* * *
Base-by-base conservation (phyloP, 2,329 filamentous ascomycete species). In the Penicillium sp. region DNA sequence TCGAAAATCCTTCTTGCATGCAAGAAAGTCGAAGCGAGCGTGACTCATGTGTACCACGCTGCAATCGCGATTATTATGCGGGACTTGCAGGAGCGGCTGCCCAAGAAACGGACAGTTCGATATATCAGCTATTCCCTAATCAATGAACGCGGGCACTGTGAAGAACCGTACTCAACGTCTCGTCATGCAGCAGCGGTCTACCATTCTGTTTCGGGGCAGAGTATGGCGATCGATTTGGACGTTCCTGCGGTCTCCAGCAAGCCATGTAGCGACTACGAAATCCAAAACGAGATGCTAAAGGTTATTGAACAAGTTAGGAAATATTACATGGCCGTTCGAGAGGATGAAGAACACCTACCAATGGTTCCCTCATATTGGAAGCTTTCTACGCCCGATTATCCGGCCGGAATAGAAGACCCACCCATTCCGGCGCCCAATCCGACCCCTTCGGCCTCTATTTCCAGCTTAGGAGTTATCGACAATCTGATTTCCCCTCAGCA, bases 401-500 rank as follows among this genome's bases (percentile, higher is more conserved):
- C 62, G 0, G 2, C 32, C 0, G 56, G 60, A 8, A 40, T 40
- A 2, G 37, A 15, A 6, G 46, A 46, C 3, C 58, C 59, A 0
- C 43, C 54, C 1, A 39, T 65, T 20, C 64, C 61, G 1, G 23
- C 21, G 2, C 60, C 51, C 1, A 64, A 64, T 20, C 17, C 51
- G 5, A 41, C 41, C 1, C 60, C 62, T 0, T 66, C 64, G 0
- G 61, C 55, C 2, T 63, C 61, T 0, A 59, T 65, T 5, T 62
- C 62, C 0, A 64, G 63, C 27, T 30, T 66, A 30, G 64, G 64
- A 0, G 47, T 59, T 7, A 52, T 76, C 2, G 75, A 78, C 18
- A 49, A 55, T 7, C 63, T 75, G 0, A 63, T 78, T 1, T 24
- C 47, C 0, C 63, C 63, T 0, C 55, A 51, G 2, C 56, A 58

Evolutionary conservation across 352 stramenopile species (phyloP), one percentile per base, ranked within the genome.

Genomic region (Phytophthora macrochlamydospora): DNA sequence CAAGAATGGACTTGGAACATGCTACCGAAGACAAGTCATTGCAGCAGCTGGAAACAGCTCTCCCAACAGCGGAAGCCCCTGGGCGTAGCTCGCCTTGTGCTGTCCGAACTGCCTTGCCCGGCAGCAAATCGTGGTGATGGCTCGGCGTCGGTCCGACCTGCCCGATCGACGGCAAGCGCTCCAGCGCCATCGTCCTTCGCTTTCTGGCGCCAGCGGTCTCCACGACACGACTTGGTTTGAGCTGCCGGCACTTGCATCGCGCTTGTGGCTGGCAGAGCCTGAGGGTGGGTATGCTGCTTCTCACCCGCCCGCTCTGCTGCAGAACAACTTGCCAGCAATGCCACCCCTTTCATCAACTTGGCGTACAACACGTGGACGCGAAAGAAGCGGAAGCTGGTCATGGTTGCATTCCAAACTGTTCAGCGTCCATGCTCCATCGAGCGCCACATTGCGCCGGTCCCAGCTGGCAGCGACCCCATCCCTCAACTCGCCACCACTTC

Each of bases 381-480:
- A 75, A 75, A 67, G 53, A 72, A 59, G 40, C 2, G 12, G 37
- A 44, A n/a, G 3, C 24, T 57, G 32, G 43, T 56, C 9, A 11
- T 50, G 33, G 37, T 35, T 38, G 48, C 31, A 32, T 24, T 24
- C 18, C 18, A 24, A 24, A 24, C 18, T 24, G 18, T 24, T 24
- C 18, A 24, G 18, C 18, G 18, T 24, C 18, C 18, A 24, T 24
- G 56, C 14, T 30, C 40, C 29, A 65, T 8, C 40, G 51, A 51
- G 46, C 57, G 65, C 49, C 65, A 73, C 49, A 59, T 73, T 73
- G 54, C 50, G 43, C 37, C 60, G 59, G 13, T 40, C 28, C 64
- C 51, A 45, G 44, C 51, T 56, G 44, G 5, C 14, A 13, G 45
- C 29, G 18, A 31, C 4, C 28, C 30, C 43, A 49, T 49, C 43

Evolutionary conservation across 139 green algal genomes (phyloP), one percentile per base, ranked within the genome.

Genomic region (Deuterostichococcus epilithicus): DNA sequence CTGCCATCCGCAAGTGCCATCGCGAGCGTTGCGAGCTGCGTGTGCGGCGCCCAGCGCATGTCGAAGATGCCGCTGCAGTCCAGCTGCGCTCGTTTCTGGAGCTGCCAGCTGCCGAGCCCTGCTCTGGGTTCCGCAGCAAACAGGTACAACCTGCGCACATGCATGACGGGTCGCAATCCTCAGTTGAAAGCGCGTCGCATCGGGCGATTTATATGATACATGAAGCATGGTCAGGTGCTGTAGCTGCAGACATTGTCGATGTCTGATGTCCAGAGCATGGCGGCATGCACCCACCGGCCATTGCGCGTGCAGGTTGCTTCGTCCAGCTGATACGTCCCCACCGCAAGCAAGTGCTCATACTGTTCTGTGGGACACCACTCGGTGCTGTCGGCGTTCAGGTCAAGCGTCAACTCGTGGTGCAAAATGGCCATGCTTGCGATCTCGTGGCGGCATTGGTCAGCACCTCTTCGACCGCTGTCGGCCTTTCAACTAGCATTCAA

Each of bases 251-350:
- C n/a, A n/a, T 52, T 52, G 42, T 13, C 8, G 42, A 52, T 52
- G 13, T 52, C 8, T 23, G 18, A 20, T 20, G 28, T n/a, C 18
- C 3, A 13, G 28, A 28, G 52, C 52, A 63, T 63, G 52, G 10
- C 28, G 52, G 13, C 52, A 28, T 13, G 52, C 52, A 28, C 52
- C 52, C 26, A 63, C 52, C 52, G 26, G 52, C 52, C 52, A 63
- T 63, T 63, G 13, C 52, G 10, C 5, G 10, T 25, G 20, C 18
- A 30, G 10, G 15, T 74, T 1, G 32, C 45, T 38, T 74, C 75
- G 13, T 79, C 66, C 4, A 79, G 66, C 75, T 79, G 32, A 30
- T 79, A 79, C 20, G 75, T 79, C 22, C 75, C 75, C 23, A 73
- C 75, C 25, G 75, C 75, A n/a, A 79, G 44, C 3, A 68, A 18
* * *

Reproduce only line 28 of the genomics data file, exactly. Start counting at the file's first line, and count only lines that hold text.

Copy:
- C n/a, A n/a, T 52, T 52, G 42, T 13, C 8, G 42, A 52, T 52